“It kinda stings when I think of how much I gave to WWF and how they just wanted to stab me in the back that day and sweep me out the back door and have nobody ever hear from me again. All that I did meant nothing, all those years taping up injuries and working sick and I’d worked for WWF for at least three hundred days a year for at least sixteen years and it meant nothing to them in the end.”

A lot has happened in WWE and Hart’s life since he punched McMahon. He continued to open up about the situation where he said he has gotten over the Montreal Screwjob because all the other struggles that have happened along the way took precedent.

“You get past it when you go through other struggles in your life. When I deal with my brother Owen getting killed, and Bulldog, so many other wrestling friends of mine that have passed away. You know to having a stroke and almost dying from a stroke years ago and having my brush with prostate cancer two years ago. It’s like I don’t have time to worry about what happened with Shawn Michaels or Vince McMahon almost thirty years ago.

“If I had to do it again I would have probably done the exact same thing again. I have no regrets on my behavior. I look at it myself in some ways as my crowning moment. My moment to stand up and say I’m a businessman and I’m gonna protect myself and you don’t have the right to destroy me. You might have a contract that employes me as a wrestler but you don’t have the right to destroy me, rape me. When I look at what I did, what I stood up for I believe I stood up for all the boys in wrestling.”

Hart said he sees a little bit of himself in CM Punk. After Survivor Series ’97, there was talk that McMahon might press charges against The Hitman for punching him. Hart continued to comment on how he feels Punk stood up for not only himself, but the rest of the locker room when he walked out of WWE after the 2014 Royal Rumble.

“I think the same could have been said about CM Punk as an example. You know his standing up and saying, ‘hey I’m doing all the work around here, you’re gonna give Batista and Brock Lesnar and Triple H all these guys who are part-timers who are home every day, they’re getting all the main event matches at WrestleMania and I’m the one pulling the wagon around here and I wanna be in the main event.’ They tried to smooth it over and sugarcoat it and offer him everything but a main event spot so he quit like he held them up on that.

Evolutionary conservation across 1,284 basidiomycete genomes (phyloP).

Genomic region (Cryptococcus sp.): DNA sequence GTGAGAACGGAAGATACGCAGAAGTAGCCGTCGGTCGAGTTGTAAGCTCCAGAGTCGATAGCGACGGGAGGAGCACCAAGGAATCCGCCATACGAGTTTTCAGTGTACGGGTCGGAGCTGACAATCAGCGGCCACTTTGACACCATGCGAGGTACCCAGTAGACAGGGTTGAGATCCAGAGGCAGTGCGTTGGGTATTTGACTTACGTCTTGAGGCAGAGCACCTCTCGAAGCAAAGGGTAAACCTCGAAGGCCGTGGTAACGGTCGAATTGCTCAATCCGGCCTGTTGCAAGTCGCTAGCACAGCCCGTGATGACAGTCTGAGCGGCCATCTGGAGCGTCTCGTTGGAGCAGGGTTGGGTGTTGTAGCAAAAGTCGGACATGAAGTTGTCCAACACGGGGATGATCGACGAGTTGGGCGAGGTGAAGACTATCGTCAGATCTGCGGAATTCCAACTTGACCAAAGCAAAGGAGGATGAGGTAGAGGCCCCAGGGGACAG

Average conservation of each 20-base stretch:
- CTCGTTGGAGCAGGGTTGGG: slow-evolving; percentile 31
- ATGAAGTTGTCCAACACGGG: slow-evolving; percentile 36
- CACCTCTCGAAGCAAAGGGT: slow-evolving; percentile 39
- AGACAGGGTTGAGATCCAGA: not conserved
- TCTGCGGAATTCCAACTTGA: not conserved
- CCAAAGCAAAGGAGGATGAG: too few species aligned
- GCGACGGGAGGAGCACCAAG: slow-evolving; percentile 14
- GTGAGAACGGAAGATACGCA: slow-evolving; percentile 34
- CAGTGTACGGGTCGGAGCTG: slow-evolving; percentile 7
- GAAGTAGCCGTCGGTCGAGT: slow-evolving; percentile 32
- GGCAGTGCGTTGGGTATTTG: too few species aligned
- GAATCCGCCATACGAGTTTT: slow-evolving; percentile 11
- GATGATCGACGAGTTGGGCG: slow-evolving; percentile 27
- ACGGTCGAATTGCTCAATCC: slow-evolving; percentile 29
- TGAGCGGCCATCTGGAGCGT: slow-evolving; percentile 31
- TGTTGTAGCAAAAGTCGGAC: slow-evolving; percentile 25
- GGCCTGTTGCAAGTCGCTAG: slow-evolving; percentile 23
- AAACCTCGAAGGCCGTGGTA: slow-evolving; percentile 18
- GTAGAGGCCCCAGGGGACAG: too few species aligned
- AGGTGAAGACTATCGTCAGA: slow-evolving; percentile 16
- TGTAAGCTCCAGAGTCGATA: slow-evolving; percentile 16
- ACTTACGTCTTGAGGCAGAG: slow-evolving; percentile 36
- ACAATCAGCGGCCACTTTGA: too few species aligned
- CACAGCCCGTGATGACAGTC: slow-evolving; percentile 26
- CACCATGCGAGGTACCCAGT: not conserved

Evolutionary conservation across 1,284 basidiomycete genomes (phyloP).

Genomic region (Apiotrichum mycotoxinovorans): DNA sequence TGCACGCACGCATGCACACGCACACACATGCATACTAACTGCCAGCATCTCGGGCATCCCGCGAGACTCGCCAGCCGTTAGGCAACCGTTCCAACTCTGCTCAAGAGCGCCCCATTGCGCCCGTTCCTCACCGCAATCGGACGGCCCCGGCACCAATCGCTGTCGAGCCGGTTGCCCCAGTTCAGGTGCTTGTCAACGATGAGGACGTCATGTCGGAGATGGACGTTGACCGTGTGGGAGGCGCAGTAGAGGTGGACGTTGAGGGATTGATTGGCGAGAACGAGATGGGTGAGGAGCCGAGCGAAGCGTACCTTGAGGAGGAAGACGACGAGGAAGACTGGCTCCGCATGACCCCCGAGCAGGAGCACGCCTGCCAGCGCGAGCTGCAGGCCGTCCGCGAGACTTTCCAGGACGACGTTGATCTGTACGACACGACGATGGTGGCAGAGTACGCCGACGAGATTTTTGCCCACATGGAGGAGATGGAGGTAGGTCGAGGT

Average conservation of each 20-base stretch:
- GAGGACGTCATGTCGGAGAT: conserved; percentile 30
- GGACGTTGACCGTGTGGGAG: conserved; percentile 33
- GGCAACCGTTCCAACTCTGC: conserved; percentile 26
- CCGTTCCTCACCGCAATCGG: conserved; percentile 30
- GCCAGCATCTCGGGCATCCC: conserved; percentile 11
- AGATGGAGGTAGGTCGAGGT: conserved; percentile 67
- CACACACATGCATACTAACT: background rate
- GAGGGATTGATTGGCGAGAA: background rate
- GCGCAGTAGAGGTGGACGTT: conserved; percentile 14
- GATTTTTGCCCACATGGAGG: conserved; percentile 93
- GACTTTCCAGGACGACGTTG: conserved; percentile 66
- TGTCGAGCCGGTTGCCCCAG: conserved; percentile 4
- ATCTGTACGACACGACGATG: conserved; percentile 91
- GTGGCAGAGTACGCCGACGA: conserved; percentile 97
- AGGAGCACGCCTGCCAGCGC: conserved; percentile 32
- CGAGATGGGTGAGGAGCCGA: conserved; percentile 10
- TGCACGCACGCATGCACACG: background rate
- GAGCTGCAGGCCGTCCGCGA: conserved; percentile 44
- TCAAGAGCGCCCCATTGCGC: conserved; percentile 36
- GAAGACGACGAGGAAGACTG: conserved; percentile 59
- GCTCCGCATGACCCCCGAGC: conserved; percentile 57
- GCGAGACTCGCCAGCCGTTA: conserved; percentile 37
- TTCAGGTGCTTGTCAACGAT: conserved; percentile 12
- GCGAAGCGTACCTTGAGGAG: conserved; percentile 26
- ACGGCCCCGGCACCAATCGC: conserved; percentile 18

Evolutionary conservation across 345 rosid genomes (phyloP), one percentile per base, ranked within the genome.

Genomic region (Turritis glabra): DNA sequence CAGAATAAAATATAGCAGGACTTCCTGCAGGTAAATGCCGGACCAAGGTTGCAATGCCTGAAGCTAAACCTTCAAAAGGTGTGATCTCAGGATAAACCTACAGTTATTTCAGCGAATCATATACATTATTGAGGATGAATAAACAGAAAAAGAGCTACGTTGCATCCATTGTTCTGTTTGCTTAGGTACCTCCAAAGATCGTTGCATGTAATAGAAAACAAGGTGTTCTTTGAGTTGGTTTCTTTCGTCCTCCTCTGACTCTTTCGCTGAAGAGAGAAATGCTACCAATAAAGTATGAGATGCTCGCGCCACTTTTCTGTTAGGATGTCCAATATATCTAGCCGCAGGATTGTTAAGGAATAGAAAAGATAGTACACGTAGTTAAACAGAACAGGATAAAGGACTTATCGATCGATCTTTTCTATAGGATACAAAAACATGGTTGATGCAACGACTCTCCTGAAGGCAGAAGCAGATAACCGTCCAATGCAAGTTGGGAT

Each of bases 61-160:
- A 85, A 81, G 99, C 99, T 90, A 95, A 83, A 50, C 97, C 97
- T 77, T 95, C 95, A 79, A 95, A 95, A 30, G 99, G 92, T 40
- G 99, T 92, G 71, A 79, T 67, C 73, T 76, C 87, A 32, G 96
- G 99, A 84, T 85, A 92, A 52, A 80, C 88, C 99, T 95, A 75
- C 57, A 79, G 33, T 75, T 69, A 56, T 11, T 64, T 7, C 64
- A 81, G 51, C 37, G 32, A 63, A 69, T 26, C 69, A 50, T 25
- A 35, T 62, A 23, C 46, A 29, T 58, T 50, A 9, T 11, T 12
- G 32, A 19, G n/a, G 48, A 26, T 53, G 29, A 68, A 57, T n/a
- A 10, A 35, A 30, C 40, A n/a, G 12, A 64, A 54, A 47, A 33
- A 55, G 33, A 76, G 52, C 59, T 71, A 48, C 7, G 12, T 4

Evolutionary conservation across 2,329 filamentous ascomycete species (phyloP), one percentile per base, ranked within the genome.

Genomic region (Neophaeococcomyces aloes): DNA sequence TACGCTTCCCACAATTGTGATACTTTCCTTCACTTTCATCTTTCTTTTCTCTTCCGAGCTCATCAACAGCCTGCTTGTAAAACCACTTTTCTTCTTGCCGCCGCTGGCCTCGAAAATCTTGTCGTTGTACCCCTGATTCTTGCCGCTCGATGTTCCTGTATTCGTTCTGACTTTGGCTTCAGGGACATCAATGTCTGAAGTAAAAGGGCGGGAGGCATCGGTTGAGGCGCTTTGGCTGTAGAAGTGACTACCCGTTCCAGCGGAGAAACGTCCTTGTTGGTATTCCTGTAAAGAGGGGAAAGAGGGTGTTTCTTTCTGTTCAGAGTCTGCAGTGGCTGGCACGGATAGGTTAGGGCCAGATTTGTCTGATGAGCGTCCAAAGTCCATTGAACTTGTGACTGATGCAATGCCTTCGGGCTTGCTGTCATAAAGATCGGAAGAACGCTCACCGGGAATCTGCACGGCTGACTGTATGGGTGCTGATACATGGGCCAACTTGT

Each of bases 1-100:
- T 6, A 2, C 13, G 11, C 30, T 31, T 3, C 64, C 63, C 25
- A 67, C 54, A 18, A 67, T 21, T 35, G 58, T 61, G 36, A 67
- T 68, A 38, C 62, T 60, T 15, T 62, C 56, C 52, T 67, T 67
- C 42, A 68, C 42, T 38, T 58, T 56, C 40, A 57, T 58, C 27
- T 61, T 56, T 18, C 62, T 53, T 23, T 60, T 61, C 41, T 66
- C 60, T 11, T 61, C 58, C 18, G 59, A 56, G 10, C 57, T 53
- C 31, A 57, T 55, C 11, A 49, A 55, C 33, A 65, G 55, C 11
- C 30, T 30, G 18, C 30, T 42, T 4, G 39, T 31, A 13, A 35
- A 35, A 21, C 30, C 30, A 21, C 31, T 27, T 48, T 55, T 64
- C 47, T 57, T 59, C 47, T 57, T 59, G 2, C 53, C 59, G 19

“I heard some guys talking bad about CM Punk in the car about he wasn’t one of the boys or something like that. I’m thinking, ‘he gave up so much to prove a point for the wrestlers.’ You know that the wrestlers are doing the work, put the wrestlers in the main event spot. He stood on those principals and he lost his job, gave up a lot to make that point but he was right and he took a bullet for the industry. I’m glad he won that case a few weeks ago because I’m sure that there was a lot of pressure on him to wear him down and break him in that case.”

Former WWE Tag Team Champion Jim ‘The Anvil’ Neidhart passed away this morning. He was 63-year old.

Cauliflower Alley Club president Brain Blair broke the news earlier:

“It is with a sad heart that I share with you the passing of a long time friend and colleague, Jim ‘The Anvil’ Neidhart. Your thoughts and prayers for the family are appreciated.

Neidhart, born James Henry Neidhart on 8 February 1955 in Tampa, FL, was a natural athlete, excelling at track and field before moving on to pro football. He made the books of the Oakland Raisers and Dallas Cowboys, but never made an appearance for either team.

Instead, he turned his head to wrestling, heading to Canada to learn under the tutelage of the great Stu Hart. It was whilst training in The Dungeon that he met his first wife, Stu’s daughter Elizabeth, and long-term tag team partner Bret Hart.